The Birthplace of Country Music Museum is proud to present The Appalachian Photographs of Cecil Sharp, 1916 to 1918, on display in the Special Exhibits Gallery at the museum now through May 31, 2018.
“The songs and musical traditions that were brought over by the English and Scots-Irish immigrants who settled in Appalachia are part of the story of early hillbilly and traditional music, and so this exhibit focused on Cecil Sharp and his exploration of those connections with Maud Karpeles and Olive Dame Campbell is a wonderful fit for us,” says Head Curator René Rodgers. “The photographs he took while he traveled around Appalachia are poignant and expressive, and the captions, taken from his diaries and letters, underline the affinity he felt with the singers he met and his interest in their everyday lives.”
During the period of 1916 through 1918, Cecil Sharp and his assistant Maud Karpeles, from England, spent 46 weeks traveling through the mountain regions of five Appalachian states in search of what Sharp believed to be surviving traditional English folk ballads. He had already collected these songs, as well as dances, in north and west England during the start of the folk-revival period. During this time, he collected 500 songs from 281 providers in America.
Sharp felt these traditions were fading away, and therefore he sought to capture this piece of culture before it was gone or overtaken by modern influences. During his mountain travels, he documented many of his sources for ballads in photographs, visiting with these people many times, often staying at their homes and developing an appreciation and fondness for the mountain life in the process. The photographs taken during these years and on display in this exhibit are a stunning record of the Appalachian people and the times.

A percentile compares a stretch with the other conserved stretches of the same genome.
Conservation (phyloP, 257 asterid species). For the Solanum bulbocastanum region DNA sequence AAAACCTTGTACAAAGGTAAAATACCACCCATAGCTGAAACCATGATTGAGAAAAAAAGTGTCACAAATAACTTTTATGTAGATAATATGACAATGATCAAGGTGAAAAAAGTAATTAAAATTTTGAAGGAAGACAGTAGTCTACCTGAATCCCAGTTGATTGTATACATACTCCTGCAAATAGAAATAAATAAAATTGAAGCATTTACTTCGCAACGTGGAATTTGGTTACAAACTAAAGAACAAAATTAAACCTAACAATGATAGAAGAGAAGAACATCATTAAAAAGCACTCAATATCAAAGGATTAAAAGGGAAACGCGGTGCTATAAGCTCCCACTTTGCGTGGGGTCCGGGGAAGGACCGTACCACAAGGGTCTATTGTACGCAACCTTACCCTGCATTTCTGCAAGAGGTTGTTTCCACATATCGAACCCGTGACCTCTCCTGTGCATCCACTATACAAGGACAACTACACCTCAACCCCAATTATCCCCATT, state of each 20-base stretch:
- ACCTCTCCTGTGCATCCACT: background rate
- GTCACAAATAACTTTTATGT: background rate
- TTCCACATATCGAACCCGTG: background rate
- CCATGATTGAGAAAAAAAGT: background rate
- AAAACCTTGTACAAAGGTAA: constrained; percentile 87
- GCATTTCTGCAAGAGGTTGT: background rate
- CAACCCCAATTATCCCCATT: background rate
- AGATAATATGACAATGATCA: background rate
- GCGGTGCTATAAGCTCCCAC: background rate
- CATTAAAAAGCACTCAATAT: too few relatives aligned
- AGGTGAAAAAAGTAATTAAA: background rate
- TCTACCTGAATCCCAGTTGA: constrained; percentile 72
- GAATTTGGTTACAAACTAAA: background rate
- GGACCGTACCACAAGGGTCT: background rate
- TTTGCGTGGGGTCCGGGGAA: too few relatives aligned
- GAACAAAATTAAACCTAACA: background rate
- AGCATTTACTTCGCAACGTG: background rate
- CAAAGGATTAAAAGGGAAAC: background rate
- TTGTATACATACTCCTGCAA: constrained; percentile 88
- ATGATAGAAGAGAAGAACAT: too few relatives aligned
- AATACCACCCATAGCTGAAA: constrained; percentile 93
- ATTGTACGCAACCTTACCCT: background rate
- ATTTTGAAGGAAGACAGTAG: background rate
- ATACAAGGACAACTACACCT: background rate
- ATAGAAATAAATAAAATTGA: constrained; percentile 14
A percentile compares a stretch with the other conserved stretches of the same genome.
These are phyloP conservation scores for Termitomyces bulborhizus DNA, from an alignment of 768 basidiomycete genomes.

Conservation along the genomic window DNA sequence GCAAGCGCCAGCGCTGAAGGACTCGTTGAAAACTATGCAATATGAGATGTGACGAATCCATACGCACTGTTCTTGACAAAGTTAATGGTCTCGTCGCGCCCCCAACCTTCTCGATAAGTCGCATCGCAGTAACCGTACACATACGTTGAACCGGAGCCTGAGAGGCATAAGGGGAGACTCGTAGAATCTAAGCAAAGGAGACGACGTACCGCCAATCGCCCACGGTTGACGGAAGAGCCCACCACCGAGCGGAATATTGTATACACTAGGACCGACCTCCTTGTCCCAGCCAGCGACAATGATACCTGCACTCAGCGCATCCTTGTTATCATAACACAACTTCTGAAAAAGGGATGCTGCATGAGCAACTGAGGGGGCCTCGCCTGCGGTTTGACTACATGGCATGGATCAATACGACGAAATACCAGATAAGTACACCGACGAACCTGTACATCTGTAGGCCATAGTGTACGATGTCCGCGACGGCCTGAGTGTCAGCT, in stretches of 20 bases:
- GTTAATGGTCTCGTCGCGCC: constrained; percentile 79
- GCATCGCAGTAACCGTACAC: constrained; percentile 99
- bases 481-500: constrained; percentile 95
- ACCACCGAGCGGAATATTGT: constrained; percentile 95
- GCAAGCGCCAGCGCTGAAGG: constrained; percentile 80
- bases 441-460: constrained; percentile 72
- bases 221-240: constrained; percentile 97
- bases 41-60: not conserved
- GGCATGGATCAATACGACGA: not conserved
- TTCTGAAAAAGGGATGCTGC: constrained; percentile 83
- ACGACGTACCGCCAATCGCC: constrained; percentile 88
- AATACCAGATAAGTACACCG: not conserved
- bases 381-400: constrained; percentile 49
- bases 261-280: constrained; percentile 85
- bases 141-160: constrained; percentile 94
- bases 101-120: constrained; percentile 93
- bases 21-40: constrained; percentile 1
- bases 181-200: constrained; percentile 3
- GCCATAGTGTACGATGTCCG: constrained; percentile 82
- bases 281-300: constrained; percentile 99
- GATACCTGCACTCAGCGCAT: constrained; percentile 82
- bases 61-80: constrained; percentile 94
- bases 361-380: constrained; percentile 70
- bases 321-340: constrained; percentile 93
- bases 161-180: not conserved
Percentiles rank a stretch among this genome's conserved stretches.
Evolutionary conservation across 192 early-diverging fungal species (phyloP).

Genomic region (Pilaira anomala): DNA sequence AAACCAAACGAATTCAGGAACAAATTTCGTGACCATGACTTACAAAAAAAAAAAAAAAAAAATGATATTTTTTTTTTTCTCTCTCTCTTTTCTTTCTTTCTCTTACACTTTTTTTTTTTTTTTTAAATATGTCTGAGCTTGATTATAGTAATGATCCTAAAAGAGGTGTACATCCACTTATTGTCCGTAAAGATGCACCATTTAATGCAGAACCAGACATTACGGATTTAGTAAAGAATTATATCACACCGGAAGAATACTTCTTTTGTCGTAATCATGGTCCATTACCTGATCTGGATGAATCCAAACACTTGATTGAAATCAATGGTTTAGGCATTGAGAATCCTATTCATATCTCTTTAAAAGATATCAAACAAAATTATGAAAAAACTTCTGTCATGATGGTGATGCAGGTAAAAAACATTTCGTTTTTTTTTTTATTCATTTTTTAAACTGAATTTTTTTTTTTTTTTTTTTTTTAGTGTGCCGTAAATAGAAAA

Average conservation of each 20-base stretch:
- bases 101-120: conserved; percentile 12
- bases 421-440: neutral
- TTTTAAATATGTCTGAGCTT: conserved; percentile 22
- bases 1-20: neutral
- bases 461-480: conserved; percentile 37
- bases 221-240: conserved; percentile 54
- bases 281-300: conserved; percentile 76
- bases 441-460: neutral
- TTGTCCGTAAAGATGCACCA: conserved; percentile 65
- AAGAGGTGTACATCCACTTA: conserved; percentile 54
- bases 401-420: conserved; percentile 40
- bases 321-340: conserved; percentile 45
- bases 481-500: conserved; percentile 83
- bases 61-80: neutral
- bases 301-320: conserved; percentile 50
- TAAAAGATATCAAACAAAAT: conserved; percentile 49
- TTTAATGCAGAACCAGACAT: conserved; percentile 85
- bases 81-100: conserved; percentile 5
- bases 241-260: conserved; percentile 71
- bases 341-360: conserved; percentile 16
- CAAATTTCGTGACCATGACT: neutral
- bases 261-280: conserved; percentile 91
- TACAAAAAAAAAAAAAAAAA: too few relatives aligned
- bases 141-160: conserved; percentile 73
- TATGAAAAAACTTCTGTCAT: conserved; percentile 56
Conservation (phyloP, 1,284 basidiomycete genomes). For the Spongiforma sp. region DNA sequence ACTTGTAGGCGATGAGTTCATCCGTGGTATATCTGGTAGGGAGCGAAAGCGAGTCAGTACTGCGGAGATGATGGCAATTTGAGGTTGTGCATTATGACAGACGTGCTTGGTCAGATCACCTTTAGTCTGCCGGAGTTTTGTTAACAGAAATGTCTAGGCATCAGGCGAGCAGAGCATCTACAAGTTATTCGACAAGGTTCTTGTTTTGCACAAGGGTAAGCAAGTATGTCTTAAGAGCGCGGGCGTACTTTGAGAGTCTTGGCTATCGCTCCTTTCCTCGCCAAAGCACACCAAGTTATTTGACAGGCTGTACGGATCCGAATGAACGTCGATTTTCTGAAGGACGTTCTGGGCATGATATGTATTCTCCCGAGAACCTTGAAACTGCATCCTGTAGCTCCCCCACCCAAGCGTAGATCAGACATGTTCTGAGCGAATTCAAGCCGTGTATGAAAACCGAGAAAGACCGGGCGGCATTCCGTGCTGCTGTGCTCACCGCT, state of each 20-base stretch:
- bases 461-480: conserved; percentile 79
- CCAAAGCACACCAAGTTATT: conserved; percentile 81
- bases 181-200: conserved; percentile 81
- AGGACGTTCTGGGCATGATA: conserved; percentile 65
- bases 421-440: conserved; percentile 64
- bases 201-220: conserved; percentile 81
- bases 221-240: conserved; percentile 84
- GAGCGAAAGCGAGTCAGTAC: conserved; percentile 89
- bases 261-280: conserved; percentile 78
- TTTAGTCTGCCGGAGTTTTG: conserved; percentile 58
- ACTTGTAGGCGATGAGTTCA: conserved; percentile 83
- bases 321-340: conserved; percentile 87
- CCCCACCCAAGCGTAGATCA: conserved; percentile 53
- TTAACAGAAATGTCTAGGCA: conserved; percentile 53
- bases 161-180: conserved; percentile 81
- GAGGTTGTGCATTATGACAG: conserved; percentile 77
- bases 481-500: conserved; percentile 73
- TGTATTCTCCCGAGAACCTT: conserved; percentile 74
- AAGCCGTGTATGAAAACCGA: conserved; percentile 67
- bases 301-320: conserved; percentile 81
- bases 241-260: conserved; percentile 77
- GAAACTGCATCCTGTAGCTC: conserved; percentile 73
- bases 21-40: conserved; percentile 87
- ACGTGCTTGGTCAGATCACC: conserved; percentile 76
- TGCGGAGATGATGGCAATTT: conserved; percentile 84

The exhibition consists of framed prints and photographs, a period camera, and period books of ballads and folk and nursery songs from Appalachia. A related program, “Strong Mountain Women: How Ballads Power People. Songs and Stories from the Appalachian Collections of Cecil Sharp, Maud Karpeles, and Olive Dame Campbell,” will be held on Friday, April 6 from 7:00 p.m. to 8:30 p.m. EST. The event will feature a talk by Donald Hughes, exhibit curator, and a performance by eighth-generation North Carolina ballad singer and storyteller Donna Ray Norton. Tickets are $5 and can be purchased at BirthplaceofCountryMusic.org.
The Appalachian Photographs of Cecil Sharp, 1916-1918 is on loan from The Country Dance and Song Society with permission of the English Folk Dance and Song Society. For more information about the special exhibit and to plan your visit BirthplaceOfCountryMusic.org/museum.